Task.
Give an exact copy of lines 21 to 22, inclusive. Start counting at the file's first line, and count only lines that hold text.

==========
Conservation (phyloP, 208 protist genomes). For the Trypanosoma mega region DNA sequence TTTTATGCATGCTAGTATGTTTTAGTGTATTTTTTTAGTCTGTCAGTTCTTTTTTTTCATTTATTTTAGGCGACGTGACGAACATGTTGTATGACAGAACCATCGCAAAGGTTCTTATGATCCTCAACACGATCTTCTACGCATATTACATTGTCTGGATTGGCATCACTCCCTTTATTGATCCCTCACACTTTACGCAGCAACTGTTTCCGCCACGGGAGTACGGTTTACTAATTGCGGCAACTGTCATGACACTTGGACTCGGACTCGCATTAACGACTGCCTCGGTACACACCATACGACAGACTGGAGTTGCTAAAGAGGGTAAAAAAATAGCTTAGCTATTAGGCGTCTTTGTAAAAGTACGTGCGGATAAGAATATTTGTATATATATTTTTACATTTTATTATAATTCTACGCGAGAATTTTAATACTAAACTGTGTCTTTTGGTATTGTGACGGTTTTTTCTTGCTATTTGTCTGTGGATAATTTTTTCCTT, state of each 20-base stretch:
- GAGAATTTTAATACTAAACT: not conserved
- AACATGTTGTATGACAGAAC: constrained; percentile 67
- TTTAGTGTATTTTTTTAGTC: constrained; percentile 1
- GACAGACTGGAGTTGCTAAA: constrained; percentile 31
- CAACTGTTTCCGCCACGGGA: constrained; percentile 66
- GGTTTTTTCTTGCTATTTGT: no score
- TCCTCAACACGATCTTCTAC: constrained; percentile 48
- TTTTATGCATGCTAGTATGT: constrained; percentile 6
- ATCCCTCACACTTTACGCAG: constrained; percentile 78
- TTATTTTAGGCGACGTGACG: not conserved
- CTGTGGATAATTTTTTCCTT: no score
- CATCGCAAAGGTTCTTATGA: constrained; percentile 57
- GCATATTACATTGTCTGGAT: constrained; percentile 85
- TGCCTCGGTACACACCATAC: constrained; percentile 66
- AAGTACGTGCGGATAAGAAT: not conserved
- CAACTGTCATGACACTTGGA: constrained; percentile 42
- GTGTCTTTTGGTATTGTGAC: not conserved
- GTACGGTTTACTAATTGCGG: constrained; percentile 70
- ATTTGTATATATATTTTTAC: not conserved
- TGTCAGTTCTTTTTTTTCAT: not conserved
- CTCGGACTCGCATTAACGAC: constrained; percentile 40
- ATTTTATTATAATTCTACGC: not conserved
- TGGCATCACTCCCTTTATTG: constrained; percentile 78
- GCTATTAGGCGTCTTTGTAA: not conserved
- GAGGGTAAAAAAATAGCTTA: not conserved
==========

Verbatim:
- TGTCAGTTCTTTTTTTTCAT: not conserved
- CTCGGACTCGCATTAACGAC: constrained; percentile 40